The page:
Editor's note: The following is an excerpt from A Grand and Bold Thing: An Extraordinary New Map of the Universe Ushering In a New Era of Discovery by Ann Finkbeiner (on sale August 17 from Free Press). The book chronicles the development of the Sloan Digital Sky Survey, an influential astronomical survey that has charted the position of hundreds of thousands of galaxies and turned up large numbers of distant quasars. The excerpt below details some of the problems encountered by Princeton University astronomer Jim Gunn, the project's leader, and "French" Leger, an engineer at the University of Washington in Seattle (UW), in preparing the telescope at Apache Point Observatory in New Mexico for the survey.
One item on the observers' checklist was to inspect for moths. Apache Point called them miller moths—later research revealed them to be the adult form of the black cutworm—and every spring in New Mexico, they migrate to high elevations. During a bad year, Apache Point buildings could have hundreds of moths a day. Moths like dark, tight spaces, including the insides of electronic devices and the drives of telescopes. When the telescope moves, the moths are crushed on the drive surfaces, and the telescope slips or loses track of where it is. So the telescope drives had to be cleaned during times when observers had better things to do. "The moths cause us all kinds of hell," said French.
A college student interning with the UW engineers was commissioned to investigate moth-ejection measures. The moths were most active during hailstorms and seemed agitated by jingling keys. So the UW student, who had a scientific bent, smacked the walls and floor, then stomped and clapped, but the moths showed no sign of being annoyed until the racket was a few inches away. Then he aimed a speaker at a group of moths and broadcast sounds in a wide range of frequencies. At 0.4 kilohertz, the moths startled but settled back down; at 0.6 kilohertz, one moth moved briefly; at all other frequencies, the moths remained unconcerned. Then he tried shining beams of both incandescent and fluorescent light by turns on the group, and they all moved to the edge of the light. He turned the light off and back on again and forgot it until the next morning, when he found that the moths hadn't moved at all. Next, following advice from Apache Point veterans that blowing air seems to profoundly disturb moths, he proposed what he called a conceptual deterrent system that involved an air gun, small rubber tubing, a valve, and an electric timer. He built the system and blew jets of air at the moths; they tended to hunker down and wait until the jet was over. He was impressed that they could handle upward of 80 pounds per square inch, though they became restless with as little as 20. He installed this air-jet blowing system on the telescope and while it was working, no moths were run over—implying, he thought, some degree of success.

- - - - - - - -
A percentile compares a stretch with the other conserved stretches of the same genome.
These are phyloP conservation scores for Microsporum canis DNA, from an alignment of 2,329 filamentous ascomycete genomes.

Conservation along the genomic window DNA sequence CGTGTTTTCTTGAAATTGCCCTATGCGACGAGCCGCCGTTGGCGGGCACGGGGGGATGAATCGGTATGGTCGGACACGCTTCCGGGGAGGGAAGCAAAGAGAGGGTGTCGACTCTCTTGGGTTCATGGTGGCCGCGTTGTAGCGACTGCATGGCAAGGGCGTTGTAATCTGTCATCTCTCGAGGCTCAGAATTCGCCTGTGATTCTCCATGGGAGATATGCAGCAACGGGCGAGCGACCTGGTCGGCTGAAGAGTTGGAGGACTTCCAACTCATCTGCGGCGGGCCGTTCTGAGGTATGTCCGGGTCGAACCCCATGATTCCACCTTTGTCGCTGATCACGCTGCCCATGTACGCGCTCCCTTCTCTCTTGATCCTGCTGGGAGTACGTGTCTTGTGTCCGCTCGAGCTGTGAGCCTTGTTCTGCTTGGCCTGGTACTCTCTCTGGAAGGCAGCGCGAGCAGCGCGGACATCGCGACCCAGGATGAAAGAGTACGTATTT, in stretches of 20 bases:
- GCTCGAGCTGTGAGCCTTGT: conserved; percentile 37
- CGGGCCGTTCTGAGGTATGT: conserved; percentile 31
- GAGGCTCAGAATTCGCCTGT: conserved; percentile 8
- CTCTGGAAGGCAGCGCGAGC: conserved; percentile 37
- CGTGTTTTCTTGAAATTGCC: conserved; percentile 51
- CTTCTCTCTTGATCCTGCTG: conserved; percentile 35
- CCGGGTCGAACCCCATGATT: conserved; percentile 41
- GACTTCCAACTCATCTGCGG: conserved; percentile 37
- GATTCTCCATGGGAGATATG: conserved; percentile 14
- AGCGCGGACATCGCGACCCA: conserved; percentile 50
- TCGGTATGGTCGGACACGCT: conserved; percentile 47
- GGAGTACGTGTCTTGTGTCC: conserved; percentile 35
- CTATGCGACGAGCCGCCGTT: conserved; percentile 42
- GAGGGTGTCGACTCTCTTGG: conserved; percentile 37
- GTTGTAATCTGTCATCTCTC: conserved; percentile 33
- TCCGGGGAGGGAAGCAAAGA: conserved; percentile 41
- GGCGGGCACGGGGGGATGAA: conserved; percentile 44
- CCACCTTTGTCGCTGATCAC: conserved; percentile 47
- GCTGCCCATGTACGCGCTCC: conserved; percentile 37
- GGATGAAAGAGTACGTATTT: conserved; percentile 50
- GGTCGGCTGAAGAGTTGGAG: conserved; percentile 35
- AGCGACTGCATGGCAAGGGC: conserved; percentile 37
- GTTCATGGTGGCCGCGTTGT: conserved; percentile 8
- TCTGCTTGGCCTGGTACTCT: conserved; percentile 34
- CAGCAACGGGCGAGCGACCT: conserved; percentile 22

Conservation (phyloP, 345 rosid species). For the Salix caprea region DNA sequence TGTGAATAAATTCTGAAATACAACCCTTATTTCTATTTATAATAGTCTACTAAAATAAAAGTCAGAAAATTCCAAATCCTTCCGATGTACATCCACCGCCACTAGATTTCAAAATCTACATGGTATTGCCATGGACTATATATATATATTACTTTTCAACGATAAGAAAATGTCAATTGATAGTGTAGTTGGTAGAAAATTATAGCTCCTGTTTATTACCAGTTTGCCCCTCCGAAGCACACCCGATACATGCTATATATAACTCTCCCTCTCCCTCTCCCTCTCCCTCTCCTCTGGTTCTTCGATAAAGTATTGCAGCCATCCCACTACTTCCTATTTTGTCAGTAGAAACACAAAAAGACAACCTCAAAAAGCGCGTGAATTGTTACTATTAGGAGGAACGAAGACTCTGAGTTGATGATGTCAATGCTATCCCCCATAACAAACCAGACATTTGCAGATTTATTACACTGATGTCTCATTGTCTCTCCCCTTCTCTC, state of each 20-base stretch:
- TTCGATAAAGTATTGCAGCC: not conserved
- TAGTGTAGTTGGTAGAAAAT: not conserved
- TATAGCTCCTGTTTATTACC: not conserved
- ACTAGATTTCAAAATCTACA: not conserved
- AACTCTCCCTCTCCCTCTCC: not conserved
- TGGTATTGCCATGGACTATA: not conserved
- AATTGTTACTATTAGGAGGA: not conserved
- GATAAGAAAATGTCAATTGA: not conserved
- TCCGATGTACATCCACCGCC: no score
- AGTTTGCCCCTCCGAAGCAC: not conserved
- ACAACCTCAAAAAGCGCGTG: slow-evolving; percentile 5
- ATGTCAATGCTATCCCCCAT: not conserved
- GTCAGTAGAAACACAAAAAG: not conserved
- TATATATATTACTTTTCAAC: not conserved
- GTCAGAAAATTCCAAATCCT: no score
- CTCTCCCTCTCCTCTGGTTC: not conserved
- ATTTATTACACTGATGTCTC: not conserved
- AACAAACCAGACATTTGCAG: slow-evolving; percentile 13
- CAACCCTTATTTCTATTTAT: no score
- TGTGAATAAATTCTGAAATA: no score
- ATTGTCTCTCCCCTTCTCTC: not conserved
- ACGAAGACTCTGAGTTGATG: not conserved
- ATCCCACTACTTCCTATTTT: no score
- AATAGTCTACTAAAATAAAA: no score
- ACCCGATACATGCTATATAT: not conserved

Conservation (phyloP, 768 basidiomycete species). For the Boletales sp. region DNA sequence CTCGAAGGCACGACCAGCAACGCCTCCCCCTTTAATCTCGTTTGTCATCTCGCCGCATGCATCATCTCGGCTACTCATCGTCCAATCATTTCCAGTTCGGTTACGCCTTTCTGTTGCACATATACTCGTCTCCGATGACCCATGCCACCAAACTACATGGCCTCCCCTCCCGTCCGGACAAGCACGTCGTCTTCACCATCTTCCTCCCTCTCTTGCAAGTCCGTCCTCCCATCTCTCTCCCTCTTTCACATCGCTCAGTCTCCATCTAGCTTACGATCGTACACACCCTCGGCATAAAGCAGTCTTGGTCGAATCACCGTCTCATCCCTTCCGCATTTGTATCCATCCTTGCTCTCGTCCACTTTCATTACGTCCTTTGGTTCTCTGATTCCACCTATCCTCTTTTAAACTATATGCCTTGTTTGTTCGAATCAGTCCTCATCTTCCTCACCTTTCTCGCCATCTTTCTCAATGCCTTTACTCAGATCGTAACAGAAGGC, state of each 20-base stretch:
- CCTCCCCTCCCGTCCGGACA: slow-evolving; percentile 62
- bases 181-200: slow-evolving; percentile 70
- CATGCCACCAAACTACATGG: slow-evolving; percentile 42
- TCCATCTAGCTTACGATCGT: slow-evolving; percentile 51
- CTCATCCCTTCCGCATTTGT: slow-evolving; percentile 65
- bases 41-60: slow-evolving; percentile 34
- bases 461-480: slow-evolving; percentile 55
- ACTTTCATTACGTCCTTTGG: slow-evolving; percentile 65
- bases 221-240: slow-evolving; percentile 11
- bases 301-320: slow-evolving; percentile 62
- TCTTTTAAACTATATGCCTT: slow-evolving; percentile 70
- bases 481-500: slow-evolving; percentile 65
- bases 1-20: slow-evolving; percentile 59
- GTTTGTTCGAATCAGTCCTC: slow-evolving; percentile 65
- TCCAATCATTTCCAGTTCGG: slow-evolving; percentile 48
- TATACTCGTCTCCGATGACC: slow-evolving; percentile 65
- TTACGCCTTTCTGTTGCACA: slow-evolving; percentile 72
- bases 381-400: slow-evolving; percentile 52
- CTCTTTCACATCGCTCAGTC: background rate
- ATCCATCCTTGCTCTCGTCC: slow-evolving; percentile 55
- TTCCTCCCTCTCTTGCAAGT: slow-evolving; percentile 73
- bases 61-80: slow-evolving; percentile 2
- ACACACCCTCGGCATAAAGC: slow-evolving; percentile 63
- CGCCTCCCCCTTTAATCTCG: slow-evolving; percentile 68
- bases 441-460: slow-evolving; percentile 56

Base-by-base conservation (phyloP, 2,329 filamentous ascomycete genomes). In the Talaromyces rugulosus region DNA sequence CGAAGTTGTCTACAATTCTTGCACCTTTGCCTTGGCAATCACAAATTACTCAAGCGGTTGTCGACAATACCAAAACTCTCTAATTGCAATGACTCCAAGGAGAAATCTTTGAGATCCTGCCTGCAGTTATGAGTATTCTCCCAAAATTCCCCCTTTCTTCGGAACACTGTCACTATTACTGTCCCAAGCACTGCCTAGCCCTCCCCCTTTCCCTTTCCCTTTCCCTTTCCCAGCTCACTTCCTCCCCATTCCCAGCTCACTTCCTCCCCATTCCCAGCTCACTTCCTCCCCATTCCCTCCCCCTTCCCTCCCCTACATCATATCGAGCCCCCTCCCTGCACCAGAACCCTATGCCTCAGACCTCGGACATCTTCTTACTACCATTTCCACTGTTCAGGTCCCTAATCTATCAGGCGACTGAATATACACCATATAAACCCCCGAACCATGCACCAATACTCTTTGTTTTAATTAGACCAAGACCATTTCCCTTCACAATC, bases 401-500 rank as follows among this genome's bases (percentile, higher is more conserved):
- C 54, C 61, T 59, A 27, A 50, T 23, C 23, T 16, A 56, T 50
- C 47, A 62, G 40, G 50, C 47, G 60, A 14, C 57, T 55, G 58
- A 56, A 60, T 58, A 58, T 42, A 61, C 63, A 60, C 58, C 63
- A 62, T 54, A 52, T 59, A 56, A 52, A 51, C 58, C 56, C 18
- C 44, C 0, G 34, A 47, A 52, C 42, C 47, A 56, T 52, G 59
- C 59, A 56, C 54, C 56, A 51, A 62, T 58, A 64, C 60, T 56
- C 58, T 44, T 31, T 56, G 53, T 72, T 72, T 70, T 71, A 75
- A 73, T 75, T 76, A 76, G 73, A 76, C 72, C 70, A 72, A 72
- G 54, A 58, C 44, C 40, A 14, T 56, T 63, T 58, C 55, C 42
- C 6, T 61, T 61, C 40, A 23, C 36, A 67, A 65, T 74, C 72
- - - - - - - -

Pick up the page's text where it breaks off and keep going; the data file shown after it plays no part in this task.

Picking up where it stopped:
Further research found that, as French said, "interrupted air blasts they do not like." Eventually he built a moth ejector system that blew air intermittently through pipes with holes along their sides: "A 2 hertz puffer system is what we found to be most effective." He mounted the system on the most sensitive parts of the telescope, and though the moth problem didn't completely resolve, it was much improved.
The telescope's real problem was the one that had made first light so nearly frustrating: it couldn't point. The observers would type in the coordinates on the sky and hit Enter, and the telescope was supposed to go to those coordinates immediately. Night log May 29, 1998: "Another clear night. We aimed to fill in the stripe of the data we took last night. In order to do this, we had to obtain the current position of the telescope. We got on the sky at 9:10 p.m.; we had a position at 11:15 p.m."
Or they'd try to find a kind of star with standard and known brightness, called an FK5 star. Night log May 16, 1999: "We were unable to acquire our field. We were then unable to acquire an FK5 star. We were then unable to acquire Arcturus." The pointing was 3 arc minutes off, a tenth of a moon off, and the telescope was aiming at something that was an arc second across. The observers that night were Chicago and Princeton postdocs, and the Chicagoan, Scott Burles, wrote the night log: "At 1 a.m., we found Arcturus and returned to our FK5 star. We chased the fast and wily FK5 star for several hours." "Fast and wily" is a joke; no FK5 star is anything but steady and predictable. "Can't wait to get up in six hours and do this all over again," he wrote.